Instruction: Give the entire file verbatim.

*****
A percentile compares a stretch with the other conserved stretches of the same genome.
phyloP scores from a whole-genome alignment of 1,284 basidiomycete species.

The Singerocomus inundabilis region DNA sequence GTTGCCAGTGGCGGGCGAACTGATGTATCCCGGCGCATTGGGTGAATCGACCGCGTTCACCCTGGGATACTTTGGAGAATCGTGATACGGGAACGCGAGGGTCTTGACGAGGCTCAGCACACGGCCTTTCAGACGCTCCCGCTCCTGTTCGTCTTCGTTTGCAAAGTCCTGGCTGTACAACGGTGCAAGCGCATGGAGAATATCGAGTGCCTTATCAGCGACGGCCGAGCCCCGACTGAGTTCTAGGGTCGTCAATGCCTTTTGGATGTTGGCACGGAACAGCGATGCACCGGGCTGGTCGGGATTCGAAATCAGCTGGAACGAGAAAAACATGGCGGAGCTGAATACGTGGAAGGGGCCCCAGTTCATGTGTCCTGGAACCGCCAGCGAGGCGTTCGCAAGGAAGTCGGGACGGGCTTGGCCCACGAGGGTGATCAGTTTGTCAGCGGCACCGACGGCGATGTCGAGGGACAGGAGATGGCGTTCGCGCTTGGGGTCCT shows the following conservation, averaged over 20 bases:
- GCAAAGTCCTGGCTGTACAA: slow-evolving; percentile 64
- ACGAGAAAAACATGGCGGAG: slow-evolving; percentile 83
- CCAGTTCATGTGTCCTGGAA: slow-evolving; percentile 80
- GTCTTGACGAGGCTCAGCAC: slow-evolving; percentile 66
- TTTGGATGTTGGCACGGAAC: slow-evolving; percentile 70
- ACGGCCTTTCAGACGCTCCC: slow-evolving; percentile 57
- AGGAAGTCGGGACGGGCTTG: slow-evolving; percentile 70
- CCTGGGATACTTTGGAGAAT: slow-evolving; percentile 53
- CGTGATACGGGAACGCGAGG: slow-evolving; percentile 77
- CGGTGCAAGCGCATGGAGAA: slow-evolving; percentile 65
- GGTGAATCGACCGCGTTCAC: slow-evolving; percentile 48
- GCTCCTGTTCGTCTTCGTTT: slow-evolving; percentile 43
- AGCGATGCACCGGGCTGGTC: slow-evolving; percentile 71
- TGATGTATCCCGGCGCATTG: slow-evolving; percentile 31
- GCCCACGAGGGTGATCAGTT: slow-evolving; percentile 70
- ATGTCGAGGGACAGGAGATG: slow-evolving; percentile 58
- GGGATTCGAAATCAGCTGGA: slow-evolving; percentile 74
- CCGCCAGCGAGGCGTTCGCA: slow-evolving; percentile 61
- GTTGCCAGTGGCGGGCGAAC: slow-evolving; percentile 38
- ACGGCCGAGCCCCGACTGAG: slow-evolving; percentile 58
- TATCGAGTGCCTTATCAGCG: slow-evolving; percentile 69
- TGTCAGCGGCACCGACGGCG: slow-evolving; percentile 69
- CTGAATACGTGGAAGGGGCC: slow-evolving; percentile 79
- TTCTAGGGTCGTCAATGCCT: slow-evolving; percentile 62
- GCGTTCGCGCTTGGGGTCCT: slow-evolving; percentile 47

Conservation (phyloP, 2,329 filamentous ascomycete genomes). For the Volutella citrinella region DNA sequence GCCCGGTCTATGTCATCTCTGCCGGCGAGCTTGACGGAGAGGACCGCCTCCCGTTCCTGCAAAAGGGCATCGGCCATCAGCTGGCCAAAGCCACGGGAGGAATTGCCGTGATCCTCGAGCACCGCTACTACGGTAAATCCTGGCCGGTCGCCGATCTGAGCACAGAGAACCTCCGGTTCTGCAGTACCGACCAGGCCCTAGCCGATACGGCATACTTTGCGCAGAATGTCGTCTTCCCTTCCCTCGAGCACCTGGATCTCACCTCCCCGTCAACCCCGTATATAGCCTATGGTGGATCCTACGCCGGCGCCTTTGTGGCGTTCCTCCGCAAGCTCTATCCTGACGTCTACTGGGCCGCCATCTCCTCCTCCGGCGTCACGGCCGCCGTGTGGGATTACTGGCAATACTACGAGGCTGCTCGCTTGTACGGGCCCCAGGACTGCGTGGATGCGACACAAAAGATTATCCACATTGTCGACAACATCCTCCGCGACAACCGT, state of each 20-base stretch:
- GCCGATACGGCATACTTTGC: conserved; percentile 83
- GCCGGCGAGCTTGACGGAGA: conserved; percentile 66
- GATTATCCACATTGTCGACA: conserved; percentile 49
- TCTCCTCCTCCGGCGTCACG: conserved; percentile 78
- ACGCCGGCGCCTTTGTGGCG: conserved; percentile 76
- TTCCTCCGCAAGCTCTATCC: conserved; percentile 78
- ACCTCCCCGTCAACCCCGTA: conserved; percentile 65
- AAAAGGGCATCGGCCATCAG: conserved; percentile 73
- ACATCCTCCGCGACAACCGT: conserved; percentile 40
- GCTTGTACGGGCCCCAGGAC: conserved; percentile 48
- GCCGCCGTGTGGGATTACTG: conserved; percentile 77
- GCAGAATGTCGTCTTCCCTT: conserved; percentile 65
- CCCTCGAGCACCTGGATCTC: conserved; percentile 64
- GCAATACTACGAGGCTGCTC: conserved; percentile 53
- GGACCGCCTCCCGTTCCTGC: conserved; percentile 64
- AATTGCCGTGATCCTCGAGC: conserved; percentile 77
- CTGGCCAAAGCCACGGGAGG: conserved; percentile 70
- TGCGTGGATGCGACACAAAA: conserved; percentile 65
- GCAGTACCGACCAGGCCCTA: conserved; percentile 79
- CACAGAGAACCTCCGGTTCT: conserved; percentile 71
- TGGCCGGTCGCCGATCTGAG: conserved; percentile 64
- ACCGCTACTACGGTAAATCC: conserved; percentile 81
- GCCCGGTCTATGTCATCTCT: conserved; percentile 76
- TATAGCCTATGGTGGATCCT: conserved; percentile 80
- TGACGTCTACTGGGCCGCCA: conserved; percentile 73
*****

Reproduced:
A percentile compares a stretch with the other conserved stretches of the same genome.
phyloP scores from a whole-genome alignment of 1,284 basidiomycete species.

The Singerocomus inundabilis region DNA sequence GTTGCCAGTGGCGGGCGAACTGATGTATCCCGGCGCATTGGGTGAATCGACCGCGTTCACCCTGGGATACTTTGGAGAATCGTGATACGGGAACGCGAGGGTCTTGACGAGGCTCAGCACACGGCCTTTCAGACGCTCCCGCTCCTGTTCGTCTTCGTTTGCAAAGTCCTGGCTGTACAACGGTGCAAGCGCATGGAGAATATCGAGTGCCTTATCAGCGACGGCCGAGCCCCGACTGAGTTCTAGGGTCGTCAATGCCTTTTGGATGTTGGCACGGAACAGCGATGCACCGGGCTGGTCGGGATTCGAAATCAGCTGGAACGAGAAAAACATGGCGGAGCTGAATACGTGGAAGGGGCCCCAGTTCATGTGTCCTGGAACCGCCAGCGAGGCGTTCGCAAGGAAGTCGGGACGGGCTTGGCCCACGAGGGTGATCAGTTTGTCAGCGGCACCGACGGCGATGTCGAGGGACAGGAGATGGCGTTCGCGCTTGGGGTCCT shows the following conservation, averaged over 20 bases:
- GCAAAGTCCTGGCTGTACAA: slow-evolving; percentile 64
- ACGAGAAAAACATGGCGGAG: slow-evolving; percentile 83
- CCAGTTCATGTGTCCTGGAA: slow-evolving; percentile 80
- GTCTTGACGAGGCTCAGCAC: slow-evolving; percentile 66
- TTTGGATGTTGGCACGGAAC: slow-evolving; percentile 70
- ACGGCCTTTCAGACGCTCCC: slow-evolving; percentile 57
- AGGAAGTCGGGACGGGCTTG: slow-evolving; percentile 70
- CCTGGGATACTTTGGAGAAT: slow-evolving; percentile 53
- CGTGATACGGGAACGCGAGG: slow-evolving; percentile 77
- CGGTGCAAGCGCATGGAGAA: slow-evolving; percentile 65
- GGTGAATCGACCGCGTTCAC: slow-evolving; percentile 48
- GCTCCTGTTCGTCTTCGTTT: slow-evolving; percentile 43
- AGCGATGCACCGGGCTGGTC: slow-evolving; percentile 71
- TGATGTATCCCGGCGCATTG: slow-evolving; percentile 31
- GCCCACGAGGGTGATCAGTT: slow-evolving; percentile 70
- ATGTCGAGGGACAGGAGATG: slow-evolving; percentile 58
- GGGATTCGAAATCAGCTGGA: slow-evolving; percentile 74
- CCGCCAGCGAGGCGTTCGCA: slow-evolving; percentile 61
- GTTGCCAGTGGCGGGCGAAC: slow-evolving; percentile 38
- ACGGCCGAGCCCCGACTGAG: slow-evolving; percentile 58
- TATCGAGTGCCTTATCAGCG: slow-evolving; percentile 69
- TGTCAGCGGCACCGACGGCG: slow-evolving; percentile 69
- CTGAATACGTGGAAGGGGCC: slow-evolving; percentile 79
- TTCTAGGGTCGTCAATGCCT: slow-evolving; percentile 62
- GCGTTCGCGCTTGGGGTCCT: slow-evolving; percentile 47

Conservation (phyloP, 2,329 filamentous ascomycete genomes). For the Volutella citrinella region DNA sequence GCCCGGTCTATGTCATCTCTGCCGGCGAGCTTGACGGAGAGGACCGCCTCCCGTTCCTGCAAAAGGGCATCGGCCATCAGCTGGCCAAAGCCACGGGAGGAATTGCCGTGATCCTCGAGCACCGCTACTACGGTAAATCCTGGCCGGTCGCCGATCTGAGCACAGAGAACCTCCGGTTCTGCAGTACCGACCAGGCCCTAGCCGATACGGCATACTTTGCGCAGAATGTCGTCTTCCCTTCCCTCGAGCACCTGGATCTCACCTCCCCGTCAACCCCGTATATAGCCTATGGTGGATCCTACGCCGGCGCCTTTGTGGCGTTCCTCCGCAAGCTCTATCCTGACGTCTACTGGGCCGCCATCTCCTCCTCCGGCGTCACGGCCGCCGTGTGGGATTACTGGCAATACTACGAGGCTGCTCGCTTGTACGGGCCCCAGGACTGCGTGGATGCGACACAAAAGATTATCCACATTGTCGACAACATCCTCCGCGACAACCGT, state of each 20-base stretch:
- GCCGATACGGCATACTTTGC: conserved; percentile 83
- GCCGGCGAGCTTGACGGAGA: conserved; percentile 66
- GATTATCCACATTGTCGACA: conserved; percentile 49
- TCTCCTCCTCCGGCGTCACG: conserved; percentile 78
- ACGCCGGCGCCTTTGTGGCG: conserved; percentile 76
- TTCCTCCGCAAGCTCTATCC: conserved; percentile 78
- ACCTCCCCGTCAACCCCGTA: conserved; percentile 65
- AAAAGGGCATCGGCCATCAG: conserved; percentile 73
- ACATCCTCCGCGACAACCGT: conserved; percentile 40
- GCTTGTACGGGCCCCAGGAC: conserved; percentile 48
- GCCGCCGTGTGGGATTACTG: conserved; percentile 77
- GCAGAATGTCGTCTTCCCTT: conserved; percentile 65
- CCCTCGAGCACCTGGATCTC: conserved; percentile 64
- GCAATACTACGAGGCTGCTC: conserved; percentile 53
- GGACCGCCTCCCGTTCCTGC: conserved; percentile 64
- AATTGCCGTGATCCTCGAGC: conserved; percentile 77
- CTGGCCAAAGCCACGGGAGG: conserved; percentile 70
- TGCGTGGATGCGACACAAAA: conserved; percentile 65
- GCAGTACCGACCAGGCCCTA: conserved; percentile 79
- CACAGAGAACCTCCGGTTCT: conserved; percentile 71
- TGGCCGGTCGCCGATCTGAG: conserved; percentile 64
- ACCGCTACTACGGTAAATCC: conserved; percentile 81
- GCCCGGTCTATGTCATCTCT: conserved; percentile 76
- TATAGCCTATGGTGGATCCT: conserved; percentile 80
- TGACGTCTACTGGGCCGCCA: conserved; percentile 73